NHS Digital has signed a support contract with Microsoft, three months after the WannaCry ransomeware attacks that targeted Windows computers.
The attacks on the NHS highlighted the need for investment, lack of infrastructure and the need for training among NHS staff, along with the fact that the NHS relies on Windows XP, an obsolete operating system that raised questions about the resilience of the service’s IT systems.
The Government recently announced it would boost investment in NHS data and cyber security above the £50 million outlined in the Spending Review, addressing key structural weaknesses as part of its commitment to improve NHS cyber security, with an initial £21 million delivered to increase cyber security at major trauma sites as a priority, along with improvement of NHS Digital’s national monitoring and response capabilities.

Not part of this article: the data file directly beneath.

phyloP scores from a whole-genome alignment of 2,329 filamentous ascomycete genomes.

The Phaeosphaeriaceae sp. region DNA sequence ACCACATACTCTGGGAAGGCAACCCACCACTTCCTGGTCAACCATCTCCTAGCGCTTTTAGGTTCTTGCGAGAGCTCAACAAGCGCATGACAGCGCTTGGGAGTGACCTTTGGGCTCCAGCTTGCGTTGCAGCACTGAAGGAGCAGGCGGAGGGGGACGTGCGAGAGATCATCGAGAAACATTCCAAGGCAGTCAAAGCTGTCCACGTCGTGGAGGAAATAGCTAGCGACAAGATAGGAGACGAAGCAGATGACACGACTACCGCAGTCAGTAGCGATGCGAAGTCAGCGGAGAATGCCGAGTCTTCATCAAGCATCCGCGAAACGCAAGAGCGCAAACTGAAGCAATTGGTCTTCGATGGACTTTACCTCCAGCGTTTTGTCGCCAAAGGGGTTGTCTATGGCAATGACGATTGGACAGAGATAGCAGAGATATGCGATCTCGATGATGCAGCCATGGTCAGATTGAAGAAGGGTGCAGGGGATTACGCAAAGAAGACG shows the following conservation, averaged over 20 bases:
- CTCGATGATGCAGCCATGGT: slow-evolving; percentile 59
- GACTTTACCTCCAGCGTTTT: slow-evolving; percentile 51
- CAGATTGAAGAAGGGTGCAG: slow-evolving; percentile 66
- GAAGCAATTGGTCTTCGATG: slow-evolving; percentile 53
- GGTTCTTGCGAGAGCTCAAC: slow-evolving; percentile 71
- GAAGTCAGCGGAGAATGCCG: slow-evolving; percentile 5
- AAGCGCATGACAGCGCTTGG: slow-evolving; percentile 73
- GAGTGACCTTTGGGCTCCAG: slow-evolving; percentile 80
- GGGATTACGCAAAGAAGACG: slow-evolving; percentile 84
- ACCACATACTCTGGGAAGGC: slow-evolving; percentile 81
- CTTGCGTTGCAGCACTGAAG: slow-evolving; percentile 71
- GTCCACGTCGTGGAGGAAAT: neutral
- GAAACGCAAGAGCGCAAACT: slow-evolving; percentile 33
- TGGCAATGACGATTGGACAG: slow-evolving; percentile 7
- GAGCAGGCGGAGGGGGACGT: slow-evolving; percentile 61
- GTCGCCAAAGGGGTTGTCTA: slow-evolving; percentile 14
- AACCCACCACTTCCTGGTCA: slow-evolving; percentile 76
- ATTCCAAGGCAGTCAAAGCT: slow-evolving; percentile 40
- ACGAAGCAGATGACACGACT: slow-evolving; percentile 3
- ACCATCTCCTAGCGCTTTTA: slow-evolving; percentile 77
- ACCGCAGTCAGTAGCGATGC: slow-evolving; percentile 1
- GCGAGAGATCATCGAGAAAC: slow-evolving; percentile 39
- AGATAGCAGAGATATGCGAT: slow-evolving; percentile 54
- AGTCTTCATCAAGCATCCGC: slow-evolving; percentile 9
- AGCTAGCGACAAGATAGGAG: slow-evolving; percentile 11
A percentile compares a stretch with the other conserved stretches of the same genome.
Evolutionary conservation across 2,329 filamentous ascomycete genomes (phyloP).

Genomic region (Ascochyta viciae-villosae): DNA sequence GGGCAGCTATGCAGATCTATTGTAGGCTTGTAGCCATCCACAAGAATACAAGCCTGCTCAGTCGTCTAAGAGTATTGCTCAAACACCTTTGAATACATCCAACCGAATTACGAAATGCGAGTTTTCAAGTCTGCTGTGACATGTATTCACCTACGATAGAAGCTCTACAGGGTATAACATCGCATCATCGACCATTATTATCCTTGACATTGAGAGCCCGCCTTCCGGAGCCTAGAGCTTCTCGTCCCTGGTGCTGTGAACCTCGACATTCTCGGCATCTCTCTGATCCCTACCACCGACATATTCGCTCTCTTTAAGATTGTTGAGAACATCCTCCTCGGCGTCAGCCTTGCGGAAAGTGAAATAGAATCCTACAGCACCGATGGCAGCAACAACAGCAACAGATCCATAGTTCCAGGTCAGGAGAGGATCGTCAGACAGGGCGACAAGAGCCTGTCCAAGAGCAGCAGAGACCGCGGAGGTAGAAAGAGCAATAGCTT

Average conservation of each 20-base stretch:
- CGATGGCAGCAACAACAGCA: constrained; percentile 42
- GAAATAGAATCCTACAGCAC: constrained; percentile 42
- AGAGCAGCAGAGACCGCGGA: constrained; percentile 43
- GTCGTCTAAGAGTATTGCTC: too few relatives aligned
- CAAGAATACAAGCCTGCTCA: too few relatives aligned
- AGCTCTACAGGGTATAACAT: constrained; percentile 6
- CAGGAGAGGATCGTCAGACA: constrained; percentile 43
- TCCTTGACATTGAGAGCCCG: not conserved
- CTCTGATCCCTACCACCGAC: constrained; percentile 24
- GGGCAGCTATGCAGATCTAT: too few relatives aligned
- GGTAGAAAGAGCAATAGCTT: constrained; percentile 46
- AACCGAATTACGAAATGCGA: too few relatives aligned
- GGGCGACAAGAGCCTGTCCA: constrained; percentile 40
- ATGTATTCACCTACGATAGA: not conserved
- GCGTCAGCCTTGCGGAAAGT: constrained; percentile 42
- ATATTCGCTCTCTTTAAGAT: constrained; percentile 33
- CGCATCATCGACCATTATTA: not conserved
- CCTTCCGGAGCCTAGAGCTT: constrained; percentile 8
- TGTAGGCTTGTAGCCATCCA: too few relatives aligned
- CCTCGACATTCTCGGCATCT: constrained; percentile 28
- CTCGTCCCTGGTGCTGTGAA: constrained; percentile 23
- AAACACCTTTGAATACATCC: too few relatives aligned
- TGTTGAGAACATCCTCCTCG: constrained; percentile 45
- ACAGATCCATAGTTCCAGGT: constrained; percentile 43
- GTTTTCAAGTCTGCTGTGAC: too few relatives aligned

The support contract with Microsoft will cover all NHS organisations throughout the UK until June 2018 and provide a “centralised, managed and coordinated framework for the detection of malicious cyber activity through its enterprise threat detection software.”
A statement by the NHS added that the service “analyses intelligence and aims to reduce the likelihood and impact of security breaches or malware infection across the NHS.”
“One of NHS Digital’s key roles is to work closely with other national partners to explore and provide additional layers of cyber security support to NHS organisations when they need it – with the aim of minimising disruption to NHS services and patients,” the statement concluded.